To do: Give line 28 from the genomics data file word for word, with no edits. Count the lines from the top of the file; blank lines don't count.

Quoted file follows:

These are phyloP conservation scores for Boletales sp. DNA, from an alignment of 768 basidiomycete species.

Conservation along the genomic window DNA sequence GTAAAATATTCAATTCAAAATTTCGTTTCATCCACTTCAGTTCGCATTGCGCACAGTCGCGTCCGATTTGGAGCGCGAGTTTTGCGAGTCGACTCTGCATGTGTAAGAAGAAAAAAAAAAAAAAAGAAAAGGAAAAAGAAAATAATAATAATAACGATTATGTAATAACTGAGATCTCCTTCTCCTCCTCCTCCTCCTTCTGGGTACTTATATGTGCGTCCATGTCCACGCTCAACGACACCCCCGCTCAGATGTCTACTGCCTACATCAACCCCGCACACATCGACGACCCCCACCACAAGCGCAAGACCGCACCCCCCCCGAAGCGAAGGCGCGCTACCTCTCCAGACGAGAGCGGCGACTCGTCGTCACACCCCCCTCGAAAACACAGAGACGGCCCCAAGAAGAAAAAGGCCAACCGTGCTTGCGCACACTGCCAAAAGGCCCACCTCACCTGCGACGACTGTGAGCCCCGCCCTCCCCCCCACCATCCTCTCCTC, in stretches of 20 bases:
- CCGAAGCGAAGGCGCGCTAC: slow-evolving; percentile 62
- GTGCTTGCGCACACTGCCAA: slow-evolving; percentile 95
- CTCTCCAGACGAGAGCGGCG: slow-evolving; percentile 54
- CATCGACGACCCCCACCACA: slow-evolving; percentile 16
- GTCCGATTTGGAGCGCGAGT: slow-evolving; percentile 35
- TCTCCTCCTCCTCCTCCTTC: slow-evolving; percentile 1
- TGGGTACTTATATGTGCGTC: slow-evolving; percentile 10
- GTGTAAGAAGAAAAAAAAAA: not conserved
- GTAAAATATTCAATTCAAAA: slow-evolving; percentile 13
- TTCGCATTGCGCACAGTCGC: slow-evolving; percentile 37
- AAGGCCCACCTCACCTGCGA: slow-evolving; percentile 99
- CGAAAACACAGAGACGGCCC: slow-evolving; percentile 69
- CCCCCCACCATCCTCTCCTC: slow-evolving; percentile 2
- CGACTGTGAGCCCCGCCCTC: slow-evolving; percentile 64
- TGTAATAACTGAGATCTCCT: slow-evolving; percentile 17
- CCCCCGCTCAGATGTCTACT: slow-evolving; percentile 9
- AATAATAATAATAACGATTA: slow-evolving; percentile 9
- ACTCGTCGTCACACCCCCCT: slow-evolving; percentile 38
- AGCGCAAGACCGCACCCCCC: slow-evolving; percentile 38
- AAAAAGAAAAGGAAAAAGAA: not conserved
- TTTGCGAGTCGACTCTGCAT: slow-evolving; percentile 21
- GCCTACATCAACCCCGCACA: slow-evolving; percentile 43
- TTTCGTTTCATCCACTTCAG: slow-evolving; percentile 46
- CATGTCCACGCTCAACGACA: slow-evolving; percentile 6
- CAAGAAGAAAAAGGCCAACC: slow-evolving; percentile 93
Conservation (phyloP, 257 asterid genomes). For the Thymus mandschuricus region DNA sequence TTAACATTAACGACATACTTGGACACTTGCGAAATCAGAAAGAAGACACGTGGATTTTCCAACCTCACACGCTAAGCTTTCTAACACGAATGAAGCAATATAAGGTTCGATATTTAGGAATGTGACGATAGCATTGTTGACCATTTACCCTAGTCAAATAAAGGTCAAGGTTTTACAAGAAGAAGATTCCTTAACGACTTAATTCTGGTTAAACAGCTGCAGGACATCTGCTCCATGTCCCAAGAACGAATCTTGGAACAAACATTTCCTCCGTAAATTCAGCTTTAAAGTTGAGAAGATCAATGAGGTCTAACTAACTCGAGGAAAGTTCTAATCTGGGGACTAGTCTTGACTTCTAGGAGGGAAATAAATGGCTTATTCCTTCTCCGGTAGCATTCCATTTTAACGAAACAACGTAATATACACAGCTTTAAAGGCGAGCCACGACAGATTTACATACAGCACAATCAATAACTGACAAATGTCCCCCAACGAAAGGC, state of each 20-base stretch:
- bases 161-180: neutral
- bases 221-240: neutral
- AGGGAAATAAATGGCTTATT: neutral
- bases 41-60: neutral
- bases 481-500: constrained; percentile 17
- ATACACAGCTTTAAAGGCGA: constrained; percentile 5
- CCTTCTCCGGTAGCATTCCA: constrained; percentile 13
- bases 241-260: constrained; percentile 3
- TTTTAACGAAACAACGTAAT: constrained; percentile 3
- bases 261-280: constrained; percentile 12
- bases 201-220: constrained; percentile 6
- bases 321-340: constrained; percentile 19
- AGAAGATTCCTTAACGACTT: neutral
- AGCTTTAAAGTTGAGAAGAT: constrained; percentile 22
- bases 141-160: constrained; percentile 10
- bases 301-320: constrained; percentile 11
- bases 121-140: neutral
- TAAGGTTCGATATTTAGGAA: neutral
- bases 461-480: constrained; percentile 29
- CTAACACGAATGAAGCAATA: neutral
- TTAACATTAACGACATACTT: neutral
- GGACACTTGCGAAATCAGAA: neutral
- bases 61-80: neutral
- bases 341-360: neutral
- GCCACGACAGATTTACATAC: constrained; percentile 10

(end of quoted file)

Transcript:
Conservation (phyloP, 257 asterid genomes). For the Thymus mandschuricus region DNA sequence TTAACATTAACGACATACTTGGACACTTGCGAAATCAGAAAGAAGACACGTGGATTTTCCAACCTCACACGCTAAGCTTTCTAACACGAATGAAGCAATATAAGGTTCGATATTTAGGAATGTGACGATAGCATTGTTGACCATTTACCCTAGTCAAATAAAGGTCAAGGTTTTACAAGAAGAAGATTCCTTAACGACTTAATTCTGGTTAAACAGCTGCAGGACATCTGCTCCATGTCCCAAGAACGAATCTTGGAACAAACATTTCCTCCGTAAATTCAGCTTTAAAGTTGAGAAGATCAATGAGGTCTAACTAACTCGAGGAAAGTTCTAATCTGGGGACTAGTCTTGACTTCTAGGAGGGAAATAAATGGCTTATTCCTTCTCCGGTAGCATTCCATTTTAACGAAACAACGTAATATACACAGCTTTAAAGGCGAGCCACGACAGATTTACATACAGCACAATCAATAACTGACAAATGTCCCCCAACGAAAGGC, state of each 20-base stretch: